Colin Powell; What Makes America Great?

(CNN) Colin Powell, first Black US secretary of state, dies of Covid-19 complications amid cancer battle.

America’s greatness is measured in great individuals. When they are occasionally in possession of the public trust, together we touch greatness. Colin Powell was one of them. At times, greatness is embodied in the unshakable resolve of a Washington or Lincoln. Colin Powell’s greatness was of another, more subtle kind.

Powell considered himself a principled custodian of the public trust. When he realized he had betrayed that trust, he owned up to it, which resulted in his dismissal as Secretary of State. But the bar to great leadership  is higher than simple sacrifice. It requires effectiveness. Powell realized that consensus is crucial to democracy, and compromise is crucial to consensus.

If he had been asked, “Who owns the dream?” I think he would have replied, “No one. And everyone.”   To those who think they own the dream of America, look to Colin Powell.

Lead on, Colin Powell.




(CNN) Prince William slams space tourism and says billionaires should focus on saving Earth

(CNN) Prince William slams space tourism and says billionaires should focus on saving Earth.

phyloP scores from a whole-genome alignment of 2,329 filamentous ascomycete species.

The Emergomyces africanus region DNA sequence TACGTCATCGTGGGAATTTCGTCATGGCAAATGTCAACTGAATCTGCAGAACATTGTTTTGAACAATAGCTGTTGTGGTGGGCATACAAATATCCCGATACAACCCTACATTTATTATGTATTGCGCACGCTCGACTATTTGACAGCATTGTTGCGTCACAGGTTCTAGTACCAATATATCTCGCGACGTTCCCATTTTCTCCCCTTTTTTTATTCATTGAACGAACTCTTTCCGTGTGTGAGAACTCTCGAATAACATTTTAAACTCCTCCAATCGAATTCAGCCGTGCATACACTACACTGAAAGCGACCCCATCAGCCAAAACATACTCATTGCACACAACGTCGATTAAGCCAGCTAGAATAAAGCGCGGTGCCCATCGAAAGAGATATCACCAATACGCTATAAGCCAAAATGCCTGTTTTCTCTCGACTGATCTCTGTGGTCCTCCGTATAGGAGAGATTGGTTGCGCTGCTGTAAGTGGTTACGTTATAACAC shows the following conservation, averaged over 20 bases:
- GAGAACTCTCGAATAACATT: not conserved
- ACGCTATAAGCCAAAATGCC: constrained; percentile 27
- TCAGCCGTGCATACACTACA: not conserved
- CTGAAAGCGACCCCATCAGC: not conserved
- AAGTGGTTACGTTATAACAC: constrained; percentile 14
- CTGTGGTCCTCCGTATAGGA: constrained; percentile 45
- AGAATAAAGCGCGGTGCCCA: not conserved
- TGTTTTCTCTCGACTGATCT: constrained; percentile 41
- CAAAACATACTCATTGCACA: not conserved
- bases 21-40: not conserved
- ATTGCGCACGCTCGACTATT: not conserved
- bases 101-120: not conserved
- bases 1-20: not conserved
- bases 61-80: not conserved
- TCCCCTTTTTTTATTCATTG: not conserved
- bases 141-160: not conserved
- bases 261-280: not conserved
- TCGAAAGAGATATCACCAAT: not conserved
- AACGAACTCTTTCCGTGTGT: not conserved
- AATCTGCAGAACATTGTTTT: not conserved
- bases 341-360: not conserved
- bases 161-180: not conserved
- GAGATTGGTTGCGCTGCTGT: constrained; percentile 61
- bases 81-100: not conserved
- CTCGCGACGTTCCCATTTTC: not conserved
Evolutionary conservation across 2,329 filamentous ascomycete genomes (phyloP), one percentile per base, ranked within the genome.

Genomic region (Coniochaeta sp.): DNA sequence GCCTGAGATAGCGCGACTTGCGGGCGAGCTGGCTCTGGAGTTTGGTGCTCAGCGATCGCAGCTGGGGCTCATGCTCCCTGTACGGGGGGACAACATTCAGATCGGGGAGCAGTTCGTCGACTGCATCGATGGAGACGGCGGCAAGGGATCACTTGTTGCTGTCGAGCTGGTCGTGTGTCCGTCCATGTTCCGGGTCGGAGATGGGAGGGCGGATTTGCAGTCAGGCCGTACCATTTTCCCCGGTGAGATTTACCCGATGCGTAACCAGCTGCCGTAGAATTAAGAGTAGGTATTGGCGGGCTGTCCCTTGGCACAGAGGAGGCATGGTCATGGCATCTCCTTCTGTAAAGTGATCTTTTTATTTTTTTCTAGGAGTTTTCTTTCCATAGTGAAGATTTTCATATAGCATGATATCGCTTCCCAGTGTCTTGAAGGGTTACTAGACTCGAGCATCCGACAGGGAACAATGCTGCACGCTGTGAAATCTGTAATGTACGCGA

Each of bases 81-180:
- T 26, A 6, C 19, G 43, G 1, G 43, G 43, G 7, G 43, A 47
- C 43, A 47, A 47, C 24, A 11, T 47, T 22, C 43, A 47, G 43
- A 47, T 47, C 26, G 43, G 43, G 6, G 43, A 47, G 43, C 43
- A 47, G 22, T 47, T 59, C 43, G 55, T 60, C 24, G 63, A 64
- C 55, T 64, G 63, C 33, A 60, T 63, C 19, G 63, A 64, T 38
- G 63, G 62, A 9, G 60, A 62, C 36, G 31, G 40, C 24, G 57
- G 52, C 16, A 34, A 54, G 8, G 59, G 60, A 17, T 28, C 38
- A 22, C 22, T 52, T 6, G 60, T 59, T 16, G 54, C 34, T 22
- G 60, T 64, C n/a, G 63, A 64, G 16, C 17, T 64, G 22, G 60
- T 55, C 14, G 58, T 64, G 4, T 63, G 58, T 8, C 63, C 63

Bravo, Prince William! Space tourism is an ego trip; a hyper-expensive view out a window, well mimicked in virtual reality – except for the chance of an exotic death.

Carbon based life is unsuited for space exploration. Androids, resistant to radiation, who will not require air-water-food life support systems, will take our places.  Androids will have the ability to experience, and relate experience, which is the only thing robots currently cannot provide. And they are expendable.

Until this rapidly approaching future, the extreme cost of manned space flight should be reserved for more than flights of fancy. The Tsiolkovsky/Goddard rocket equation enforces a huge carbon cost, with no solution on the technological horizon. This severely circumscribes the economic exploitation of space.